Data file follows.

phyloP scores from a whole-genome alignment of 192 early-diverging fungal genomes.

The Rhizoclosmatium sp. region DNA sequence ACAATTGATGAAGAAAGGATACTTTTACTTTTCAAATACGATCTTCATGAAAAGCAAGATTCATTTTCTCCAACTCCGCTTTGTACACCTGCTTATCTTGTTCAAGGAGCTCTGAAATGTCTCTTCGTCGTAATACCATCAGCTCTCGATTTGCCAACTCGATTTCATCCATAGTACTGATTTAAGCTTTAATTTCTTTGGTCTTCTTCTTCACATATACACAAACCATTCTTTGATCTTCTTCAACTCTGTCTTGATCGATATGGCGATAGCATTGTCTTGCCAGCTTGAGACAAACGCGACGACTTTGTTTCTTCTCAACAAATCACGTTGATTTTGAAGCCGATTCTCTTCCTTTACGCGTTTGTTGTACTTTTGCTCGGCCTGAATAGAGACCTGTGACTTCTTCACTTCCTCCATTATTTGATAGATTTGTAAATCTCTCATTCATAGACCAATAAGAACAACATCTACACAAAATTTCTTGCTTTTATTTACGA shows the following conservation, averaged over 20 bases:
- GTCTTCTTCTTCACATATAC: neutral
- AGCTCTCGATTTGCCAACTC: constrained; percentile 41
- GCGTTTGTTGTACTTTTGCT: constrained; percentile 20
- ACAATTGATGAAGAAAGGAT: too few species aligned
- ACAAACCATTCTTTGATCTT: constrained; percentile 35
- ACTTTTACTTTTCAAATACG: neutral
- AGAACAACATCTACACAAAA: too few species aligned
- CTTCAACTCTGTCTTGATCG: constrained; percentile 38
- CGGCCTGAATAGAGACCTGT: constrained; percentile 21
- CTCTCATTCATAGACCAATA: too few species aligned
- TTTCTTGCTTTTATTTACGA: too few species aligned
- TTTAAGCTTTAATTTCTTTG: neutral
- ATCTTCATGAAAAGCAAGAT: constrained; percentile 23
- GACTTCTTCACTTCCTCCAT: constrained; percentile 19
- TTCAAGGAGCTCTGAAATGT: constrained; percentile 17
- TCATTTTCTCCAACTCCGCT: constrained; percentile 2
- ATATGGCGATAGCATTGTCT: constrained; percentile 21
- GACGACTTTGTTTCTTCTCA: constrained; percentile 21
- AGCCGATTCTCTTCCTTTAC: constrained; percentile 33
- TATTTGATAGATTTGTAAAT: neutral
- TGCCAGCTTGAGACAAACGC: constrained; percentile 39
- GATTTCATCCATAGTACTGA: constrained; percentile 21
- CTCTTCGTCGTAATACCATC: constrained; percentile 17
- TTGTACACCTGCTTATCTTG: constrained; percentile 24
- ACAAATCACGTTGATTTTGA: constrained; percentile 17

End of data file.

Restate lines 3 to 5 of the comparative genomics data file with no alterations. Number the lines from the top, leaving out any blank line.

- GTCTTCTTCTTCACATATAC: neutral
- AGCTCTCGATTTGCCAACTC: constrained; percentile 41
- GCGTTTGTTGTACTTTTGCT: constrained; percentile 20